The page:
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Transplantation. 1989 Jul;48(1):87-92.

Selective proliferation of chemically altered rat liver epithelial cells following hepatic transplantation.

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  • 1Department of Medical Oncology, Rhode Island Hospital, Providence 02903.

Abstract

Although proliferation of oval cells is often observed during the early stages of chemical hepatocarcinogenesis, the role of these putative hepatic stem cells during the neoplastic process is unknown. In earlier studies our laboratory showed that feeding a choline-deficient (CD) diet containing 0.05% 2-acetylaminofluorene (CD-AAF) to rats produced three subpopulations of oval cells that antigenically resemble biliary duct cells, fetal liver cells, and transitional cells. In the present investigation we have employed a semiallogeneic transplantation protocol in order to study the fate of these nonparenchymal epithelial cells (NPEC) beyond the 4-week endpoint imposed by the lethality of CD-AAF diet. An enriched NPEC suspension containing gamma-glutamyl-transpeptidase (GGT)-positive oval cells (greater than 75%) was isolated from ACI rats maintained on CD-AAF diet for 3 weeks. The donor cells were transplanted via the portal vein into livers of male F1 progeny (LExACI) that had been fed a CD diet for 7 days prior to receiving a partial hepatectomy and the cell suspension. Host rats were then fed either a CD or choline-supplemented (CS) diet for 12 weeks and killed. Colonies of donor-derived cells identified in frozen sections by their lack of reactivity with ACI anti-LE alloantiserum in indirect immunofluorescence (IF) assays were only observed in rats continuously fed the CD diet. Histochemical analysis indicated that the donor-derived colonies expressed GGT, a preneoplastic marker for liver cancer. IF assays using MAbs previously shown to be capable of distinguishing between oval cells and mature hepatocytes indicated that the donor-derived colonies consisted of a mixture of cells with phenotypes resembling those of mature and immature hepatocytes rather than those of oval or ductal cells. Although the cellular origin of the GGT+ donor-derived colonies has not been unequivocally resolved, our results demonstrate that the livers of rats fed a CD-AAF diet contain a chemically altered call population that can be induced to proliferate by a CD diet. In contrast, a CD diet did not promote colonization when normal hepatocytes were employed as the donor cell population, suggesting that the GGT+ oval cells and not the few contaminating GGT- hepatocytes (1%) in the CD-AAF donor cell suspension were the preneoplastic precursors that gave rise to donor-derived colonies. This transplantation protocol will be useful to define the biological potential of chemically altered liver cells during carcinogenesis.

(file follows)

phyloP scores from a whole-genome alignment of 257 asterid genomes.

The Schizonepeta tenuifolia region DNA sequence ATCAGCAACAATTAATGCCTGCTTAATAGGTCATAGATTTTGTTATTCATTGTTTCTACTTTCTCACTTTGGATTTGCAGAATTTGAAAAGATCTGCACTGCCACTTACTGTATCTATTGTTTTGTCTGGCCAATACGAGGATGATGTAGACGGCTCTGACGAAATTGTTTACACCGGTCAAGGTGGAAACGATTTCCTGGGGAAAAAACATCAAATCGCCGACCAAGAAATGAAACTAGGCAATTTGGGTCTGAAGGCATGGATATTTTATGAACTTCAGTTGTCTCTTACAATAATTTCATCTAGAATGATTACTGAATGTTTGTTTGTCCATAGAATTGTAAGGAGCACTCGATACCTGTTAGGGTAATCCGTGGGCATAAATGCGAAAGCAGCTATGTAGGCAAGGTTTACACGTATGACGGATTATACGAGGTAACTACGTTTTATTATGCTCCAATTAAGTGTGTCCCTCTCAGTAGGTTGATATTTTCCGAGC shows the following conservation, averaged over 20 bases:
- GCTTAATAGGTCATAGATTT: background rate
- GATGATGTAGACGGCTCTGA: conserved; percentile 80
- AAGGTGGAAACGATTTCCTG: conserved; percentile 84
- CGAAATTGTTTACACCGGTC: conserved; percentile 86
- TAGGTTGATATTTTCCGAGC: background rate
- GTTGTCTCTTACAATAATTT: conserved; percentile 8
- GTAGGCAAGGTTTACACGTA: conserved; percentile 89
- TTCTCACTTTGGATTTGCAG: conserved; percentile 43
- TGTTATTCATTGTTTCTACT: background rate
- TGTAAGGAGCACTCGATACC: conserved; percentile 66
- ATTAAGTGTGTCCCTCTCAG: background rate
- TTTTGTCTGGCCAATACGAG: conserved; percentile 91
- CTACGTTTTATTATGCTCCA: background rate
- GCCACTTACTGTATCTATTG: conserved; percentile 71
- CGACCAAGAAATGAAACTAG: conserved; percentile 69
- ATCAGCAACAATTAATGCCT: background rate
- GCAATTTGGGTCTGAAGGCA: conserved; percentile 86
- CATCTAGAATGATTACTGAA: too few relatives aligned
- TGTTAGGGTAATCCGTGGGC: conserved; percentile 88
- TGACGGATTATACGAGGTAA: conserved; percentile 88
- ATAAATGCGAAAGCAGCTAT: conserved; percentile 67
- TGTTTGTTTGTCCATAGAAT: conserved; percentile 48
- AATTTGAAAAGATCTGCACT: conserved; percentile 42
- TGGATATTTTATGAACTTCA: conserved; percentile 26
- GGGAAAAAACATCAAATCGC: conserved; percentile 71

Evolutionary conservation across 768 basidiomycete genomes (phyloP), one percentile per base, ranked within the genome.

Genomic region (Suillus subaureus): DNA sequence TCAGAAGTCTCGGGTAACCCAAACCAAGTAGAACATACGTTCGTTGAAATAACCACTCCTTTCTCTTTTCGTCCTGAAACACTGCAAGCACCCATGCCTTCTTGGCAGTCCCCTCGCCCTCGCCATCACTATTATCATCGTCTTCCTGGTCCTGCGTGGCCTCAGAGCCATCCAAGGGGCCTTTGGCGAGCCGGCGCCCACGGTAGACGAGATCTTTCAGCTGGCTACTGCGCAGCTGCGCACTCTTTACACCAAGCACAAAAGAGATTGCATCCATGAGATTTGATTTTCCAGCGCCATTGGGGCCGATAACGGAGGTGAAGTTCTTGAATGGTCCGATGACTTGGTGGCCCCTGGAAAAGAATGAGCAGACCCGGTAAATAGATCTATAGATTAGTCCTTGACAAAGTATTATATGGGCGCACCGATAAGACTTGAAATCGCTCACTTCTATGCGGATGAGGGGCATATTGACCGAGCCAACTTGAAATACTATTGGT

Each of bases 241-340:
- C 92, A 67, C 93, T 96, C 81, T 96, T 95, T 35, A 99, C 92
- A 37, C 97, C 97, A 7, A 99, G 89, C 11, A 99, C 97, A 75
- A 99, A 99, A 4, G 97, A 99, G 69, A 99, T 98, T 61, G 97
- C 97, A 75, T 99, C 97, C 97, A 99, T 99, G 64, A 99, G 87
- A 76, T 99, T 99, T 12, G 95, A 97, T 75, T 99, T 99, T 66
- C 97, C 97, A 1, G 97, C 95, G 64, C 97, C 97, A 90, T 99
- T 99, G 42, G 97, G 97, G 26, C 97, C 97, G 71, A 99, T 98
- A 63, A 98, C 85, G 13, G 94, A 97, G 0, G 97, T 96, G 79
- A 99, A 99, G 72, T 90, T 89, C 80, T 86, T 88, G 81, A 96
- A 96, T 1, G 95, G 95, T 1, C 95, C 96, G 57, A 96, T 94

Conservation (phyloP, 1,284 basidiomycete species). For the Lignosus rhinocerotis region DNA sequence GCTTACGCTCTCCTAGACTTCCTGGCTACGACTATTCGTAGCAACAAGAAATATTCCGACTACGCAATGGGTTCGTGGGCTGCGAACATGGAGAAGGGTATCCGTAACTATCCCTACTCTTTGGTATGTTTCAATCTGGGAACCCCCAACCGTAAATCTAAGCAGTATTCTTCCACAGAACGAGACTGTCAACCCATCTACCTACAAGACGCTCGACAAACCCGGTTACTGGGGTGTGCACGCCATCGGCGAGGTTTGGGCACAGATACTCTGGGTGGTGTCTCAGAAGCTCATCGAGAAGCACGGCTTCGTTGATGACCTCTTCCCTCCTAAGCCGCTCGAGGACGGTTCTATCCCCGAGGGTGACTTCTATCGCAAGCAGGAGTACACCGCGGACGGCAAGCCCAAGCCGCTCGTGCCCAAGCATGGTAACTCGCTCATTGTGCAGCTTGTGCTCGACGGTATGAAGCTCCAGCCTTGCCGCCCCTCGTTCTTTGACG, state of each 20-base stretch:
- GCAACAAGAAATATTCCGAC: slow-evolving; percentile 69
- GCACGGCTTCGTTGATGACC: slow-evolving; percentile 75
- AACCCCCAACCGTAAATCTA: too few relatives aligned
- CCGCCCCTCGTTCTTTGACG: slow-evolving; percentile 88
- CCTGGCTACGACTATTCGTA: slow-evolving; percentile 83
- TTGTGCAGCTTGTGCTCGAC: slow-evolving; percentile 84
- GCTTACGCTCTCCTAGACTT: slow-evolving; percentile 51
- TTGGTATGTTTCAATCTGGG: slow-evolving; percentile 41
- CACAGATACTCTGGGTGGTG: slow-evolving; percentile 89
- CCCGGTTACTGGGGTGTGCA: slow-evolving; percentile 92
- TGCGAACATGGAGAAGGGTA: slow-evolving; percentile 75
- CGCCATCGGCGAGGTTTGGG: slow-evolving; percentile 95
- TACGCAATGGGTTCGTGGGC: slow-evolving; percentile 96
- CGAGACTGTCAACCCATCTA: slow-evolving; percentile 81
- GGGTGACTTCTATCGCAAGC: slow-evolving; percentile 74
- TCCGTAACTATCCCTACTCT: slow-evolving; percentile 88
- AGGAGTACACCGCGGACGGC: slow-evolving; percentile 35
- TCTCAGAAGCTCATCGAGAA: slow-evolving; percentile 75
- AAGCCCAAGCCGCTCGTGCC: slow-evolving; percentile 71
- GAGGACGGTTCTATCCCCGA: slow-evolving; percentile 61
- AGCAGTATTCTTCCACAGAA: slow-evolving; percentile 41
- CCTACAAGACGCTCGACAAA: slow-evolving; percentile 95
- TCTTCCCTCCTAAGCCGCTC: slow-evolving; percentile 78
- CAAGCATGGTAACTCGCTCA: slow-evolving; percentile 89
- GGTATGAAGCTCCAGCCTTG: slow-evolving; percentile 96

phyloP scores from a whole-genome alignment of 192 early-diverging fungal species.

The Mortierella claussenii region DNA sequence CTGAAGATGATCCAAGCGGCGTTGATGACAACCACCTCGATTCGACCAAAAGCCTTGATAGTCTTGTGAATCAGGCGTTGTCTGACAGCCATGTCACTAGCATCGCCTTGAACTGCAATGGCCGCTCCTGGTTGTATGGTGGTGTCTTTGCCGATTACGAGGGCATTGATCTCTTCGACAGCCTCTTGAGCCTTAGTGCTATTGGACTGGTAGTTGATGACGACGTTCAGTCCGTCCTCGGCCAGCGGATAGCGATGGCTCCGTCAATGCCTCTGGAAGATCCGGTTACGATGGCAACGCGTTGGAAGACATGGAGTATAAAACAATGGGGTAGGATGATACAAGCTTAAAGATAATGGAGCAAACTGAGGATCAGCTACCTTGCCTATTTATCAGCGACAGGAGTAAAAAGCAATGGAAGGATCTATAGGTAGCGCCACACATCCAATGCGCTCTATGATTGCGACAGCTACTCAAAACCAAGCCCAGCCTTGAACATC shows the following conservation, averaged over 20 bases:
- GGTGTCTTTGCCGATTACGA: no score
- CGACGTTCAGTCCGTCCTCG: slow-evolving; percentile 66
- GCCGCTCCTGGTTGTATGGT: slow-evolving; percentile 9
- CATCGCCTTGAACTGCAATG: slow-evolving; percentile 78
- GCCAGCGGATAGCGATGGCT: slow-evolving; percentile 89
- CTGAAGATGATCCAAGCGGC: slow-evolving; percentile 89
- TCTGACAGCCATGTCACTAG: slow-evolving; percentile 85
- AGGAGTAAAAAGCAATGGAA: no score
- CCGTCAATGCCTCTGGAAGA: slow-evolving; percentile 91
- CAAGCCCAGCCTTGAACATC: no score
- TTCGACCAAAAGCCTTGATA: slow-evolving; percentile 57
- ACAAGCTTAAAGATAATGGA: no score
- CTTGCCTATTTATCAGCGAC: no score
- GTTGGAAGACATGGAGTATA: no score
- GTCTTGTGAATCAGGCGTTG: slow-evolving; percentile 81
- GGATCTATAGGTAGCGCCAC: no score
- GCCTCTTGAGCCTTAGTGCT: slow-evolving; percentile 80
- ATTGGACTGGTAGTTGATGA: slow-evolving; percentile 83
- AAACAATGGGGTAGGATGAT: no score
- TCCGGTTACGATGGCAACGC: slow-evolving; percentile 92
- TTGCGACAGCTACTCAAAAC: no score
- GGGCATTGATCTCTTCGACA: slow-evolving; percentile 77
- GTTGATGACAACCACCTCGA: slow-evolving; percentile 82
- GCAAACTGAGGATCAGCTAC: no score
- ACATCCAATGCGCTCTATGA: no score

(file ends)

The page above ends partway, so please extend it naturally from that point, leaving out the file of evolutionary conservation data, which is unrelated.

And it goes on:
PMID:
2665241
[PubMed - indexed for MEDLINE]
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